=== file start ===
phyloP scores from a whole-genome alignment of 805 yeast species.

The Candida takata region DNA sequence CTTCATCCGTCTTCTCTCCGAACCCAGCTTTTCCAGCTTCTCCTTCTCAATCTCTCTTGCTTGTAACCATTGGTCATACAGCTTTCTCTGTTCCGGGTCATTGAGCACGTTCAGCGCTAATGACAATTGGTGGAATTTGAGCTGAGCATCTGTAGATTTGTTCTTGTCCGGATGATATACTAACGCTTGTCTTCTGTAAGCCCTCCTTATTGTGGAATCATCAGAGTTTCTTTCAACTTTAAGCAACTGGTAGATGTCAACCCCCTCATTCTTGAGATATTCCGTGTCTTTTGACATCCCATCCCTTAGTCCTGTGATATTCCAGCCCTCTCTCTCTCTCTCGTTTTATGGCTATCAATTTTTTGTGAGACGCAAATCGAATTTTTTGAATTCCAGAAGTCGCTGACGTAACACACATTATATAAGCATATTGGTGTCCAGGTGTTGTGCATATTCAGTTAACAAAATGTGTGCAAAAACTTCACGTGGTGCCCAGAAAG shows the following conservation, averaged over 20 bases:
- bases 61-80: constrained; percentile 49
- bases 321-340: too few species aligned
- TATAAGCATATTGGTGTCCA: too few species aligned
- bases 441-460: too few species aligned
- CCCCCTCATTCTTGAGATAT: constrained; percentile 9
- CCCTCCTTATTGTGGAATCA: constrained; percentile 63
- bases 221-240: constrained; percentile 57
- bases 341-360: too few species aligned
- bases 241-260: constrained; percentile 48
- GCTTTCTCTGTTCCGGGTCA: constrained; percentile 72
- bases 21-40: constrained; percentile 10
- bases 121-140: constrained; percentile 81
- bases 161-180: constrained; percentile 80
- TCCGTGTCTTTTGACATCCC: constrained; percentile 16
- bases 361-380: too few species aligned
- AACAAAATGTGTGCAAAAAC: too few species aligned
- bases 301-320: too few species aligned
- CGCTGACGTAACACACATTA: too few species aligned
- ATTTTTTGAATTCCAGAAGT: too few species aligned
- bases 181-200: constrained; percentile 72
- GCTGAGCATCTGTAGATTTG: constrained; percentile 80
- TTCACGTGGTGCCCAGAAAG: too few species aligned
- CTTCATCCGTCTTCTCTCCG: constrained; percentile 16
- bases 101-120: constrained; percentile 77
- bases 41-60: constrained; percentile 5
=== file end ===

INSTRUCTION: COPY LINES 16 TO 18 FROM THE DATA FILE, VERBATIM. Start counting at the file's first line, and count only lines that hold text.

- TCCGTGTCTTTTGACATCCC: constrained; percentile 16
- bases 361-380: too few species aligned
- AACAAAATGTGTGCAAAAAC: too few species aligned